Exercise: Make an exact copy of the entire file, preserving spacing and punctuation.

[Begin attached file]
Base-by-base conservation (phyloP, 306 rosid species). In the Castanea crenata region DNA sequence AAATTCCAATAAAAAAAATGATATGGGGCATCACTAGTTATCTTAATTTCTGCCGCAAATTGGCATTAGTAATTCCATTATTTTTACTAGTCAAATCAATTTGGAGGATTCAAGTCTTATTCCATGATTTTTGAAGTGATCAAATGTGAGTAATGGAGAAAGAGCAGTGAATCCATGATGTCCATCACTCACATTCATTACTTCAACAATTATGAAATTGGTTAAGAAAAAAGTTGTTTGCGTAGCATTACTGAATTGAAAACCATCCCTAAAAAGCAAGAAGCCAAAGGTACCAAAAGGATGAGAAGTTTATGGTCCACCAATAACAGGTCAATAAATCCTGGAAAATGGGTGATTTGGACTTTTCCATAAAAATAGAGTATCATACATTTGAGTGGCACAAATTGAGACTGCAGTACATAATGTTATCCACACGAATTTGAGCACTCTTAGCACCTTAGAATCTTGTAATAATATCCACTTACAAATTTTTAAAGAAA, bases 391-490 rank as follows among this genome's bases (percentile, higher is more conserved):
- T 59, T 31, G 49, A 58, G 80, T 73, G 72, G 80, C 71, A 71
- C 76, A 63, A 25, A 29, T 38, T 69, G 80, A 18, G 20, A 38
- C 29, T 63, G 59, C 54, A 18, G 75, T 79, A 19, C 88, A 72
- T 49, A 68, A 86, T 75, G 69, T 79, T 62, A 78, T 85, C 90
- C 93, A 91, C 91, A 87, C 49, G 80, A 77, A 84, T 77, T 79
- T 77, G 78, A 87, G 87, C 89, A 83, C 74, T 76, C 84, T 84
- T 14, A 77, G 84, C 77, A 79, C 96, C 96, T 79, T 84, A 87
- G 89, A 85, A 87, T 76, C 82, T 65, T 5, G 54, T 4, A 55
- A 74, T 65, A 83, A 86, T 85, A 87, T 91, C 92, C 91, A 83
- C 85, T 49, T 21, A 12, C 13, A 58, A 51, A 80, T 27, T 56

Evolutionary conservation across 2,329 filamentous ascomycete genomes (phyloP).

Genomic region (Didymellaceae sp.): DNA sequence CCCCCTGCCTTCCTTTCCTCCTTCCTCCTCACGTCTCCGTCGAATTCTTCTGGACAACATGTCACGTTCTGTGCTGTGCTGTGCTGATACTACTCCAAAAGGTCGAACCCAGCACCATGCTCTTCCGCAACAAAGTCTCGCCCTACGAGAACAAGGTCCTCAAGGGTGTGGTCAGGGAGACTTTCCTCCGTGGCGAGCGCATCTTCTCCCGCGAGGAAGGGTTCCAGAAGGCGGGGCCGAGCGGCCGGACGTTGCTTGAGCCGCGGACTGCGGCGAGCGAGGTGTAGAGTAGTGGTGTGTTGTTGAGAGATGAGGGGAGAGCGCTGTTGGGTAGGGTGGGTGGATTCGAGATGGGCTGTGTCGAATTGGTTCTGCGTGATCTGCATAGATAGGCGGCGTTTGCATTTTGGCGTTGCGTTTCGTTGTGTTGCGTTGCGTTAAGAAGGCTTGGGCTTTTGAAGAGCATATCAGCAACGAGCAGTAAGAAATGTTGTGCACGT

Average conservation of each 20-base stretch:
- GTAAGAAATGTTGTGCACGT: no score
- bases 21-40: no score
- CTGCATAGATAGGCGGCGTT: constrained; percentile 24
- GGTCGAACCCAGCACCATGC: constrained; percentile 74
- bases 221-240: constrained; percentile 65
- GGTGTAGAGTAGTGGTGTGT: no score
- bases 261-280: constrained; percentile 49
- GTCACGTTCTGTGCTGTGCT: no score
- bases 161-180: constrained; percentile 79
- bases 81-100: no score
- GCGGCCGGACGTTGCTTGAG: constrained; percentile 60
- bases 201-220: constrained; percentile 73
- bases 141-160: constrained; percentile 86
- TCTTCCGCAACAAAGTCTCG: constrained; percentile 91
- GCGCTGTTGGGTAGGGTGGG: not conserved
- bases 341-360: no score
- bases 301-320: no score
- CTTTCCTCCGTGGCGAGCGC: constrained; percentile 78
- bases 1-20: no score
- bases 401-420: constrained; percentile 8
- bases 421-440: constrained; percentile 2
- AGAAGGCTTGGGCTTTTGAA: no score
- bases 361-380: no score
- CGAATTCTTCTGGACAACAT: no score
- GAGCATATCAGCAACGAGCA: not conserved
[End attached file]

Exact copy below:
Base-by-base conservation (phyloP, 306 rosid species). In the Castanea crenata region DNA sequence AAATTCCAATAAAAAAAATGATATGGGGCATCACTAGTTATCTTAATTTCTGCCGCAAATTGGCATTAGTAATTCCATTATTTTTACTAGTCAAATCAATTTGGAGGATTCAAGTCTTATTCCATGATTTTTGAAGTGATCAAATGTGAGTAATGGAGAAAGAGCAGTGAATCCATGATGTCCATCACTCACATTCATTACTTCAACAATTATGAAATTGGTTAAGAAAAAAGTTGTTTGCGTAGCATTACTGAATTGAAAACCATCCCTAAAAAGCAAGAAGCCAAAGGTACCAAAAGGATGAGAAGTTTATGGTCCACCAATAACAGGTCAATAAATCCTGGAAAATGGGTGATTTGGACTTTTCCATAAAAATAGAGTATCATACATTTGAGTGGCACAAATTGAGACTGCAGTACATAATGTTATCCACACGAATTTGAGCACTCTTAGCACCTTAGAATCTTGTAATAATATCCACTTACAAATTTTTAAAGAAA, bases 391-490 rank as follows among this genome's bases (percentile, higher is more conserved):
- T 59, T 31, G 49, A 58, G 80, T 73, G 72, G 80, C 71, A 71
- C 76, A 63, A 25, A 29, T 38, T 69, G 80, A 18, G 20, A 38
- C 29, T 63, G 59, C 54, A 18, G 75, T 79, A 19, C 88, A 72
- T 49, A 68, A 86, T 75, G 69, T 79, T 62, A 78, T 85, C 90
- C 93, A 91, C 91, A 87, C 49, G 80, A 77, A 84, T 77, T 79
- T 77, G 78, A 87, G 87, C 89, A 83, C 74, T 76, C 84, T 84
- T 14, A 77, G 84, C 77, A 79, C 96, C 96, T 79, T 84, A 87
- G 89, A 85, A 87, T 76, C 82, T 65, T 5, G 54, T 4, A 55
- A 74, T 65, A 83, A 86, T 85, A 87, T 91, C 92, C 91, A 83
- C 85, T 49, T 21, A 12, C 13, A 58, A 51, A 80, T 27, T 56

Evolutionary conservation across 2,329 filamentous ascomycete genomes (phyloP).

Genomic region (Didymellaceae sp.): DNA sequence CCCCCTGCCTTCCTTTCCTCCTTCCTCCTCACGTCTCCGTCGAATTCTTCTGGACAACATGTCACGTTCTGTGCTGTGCTGTGCTGATACTACTCCAAAAGGTCGAACCCAGCACCATGCTCTTCCGCAACAAAGTCTCGCCCTACGAGAACAAGGTCCTCAAGGGTGTGGTCAGGGAGACTTTCCTCCGTGGCGAGCGCATCTTCTCCCGCGAGGAAGGGTTCCAGAAGGCGGGGCCGAGCGGCCGGACGTTGCTTGAGCCGCGGACTGCGGCGAGCGAGGTGTAGAGTAGTGGTGTGTTGTTGAGAGATGAGGGGAGAGCGCTGTTGGGTAGGGTGGGTGGATTCGAGATGGGCTGTGTCGAATTGGTTCTGCGTGATCTGCATAGATAGGCGGCGTTTGCATTTTGGCGTTGCGTTTCGTTGTGTTGCGTTGCGTTAAGAAGGCTTGGGCTTTTGAAGAGCATATCAGCAACGAGCAGTAAGAAATGTTGTGCACGT

Average conservation of each 20-base stretch:
- GTAAGAAATGTTGTGCACGT: no score
- bases 21-40: no score
- CTGCATAGATAGGCGGCGTT: constrained; percentile 24
- GGTCGAACCCAGCACCATGC: constrained; percentile 74
- bases 221-240: constrained; percentile 65
- GGTGTAGAGTAGTGGTGTGT: no score
- bases 261-280: constrained; percentile 49
- GTCACGTTCTGTGCTGTGCT: no score
- bases 161-180: constrained; percentile 79
- bases 81-100: no score
- GCGGCCGGACGTTGCTTGAG: constrained; percentile 60
- bases 201-220: constrained; percentile 73
- bases 141-160: constrained; percentile 86
- TCTTCCGCAACAAAGTCTCG: constrained; percentile 91
- GCGCTGTTGGGTAGGGTGGG: not conserved
- bases 341-360: no score
- bases 301-320: no score
- CTTTCCTCCGTGGCGAGCGC: constrained; percentile 78
- bases 1-20: no score
- bases 401-420: constrained; percentile 8
- bases 421-440: constrained; percentile 2
- AGAAGGCTTGGGCTTTTGAA: no score
- bases 361-380: no score
- CGAATTCTTCTGGACAACAT: no score
- GAGCATATCAGCAACGAGCA: not conserved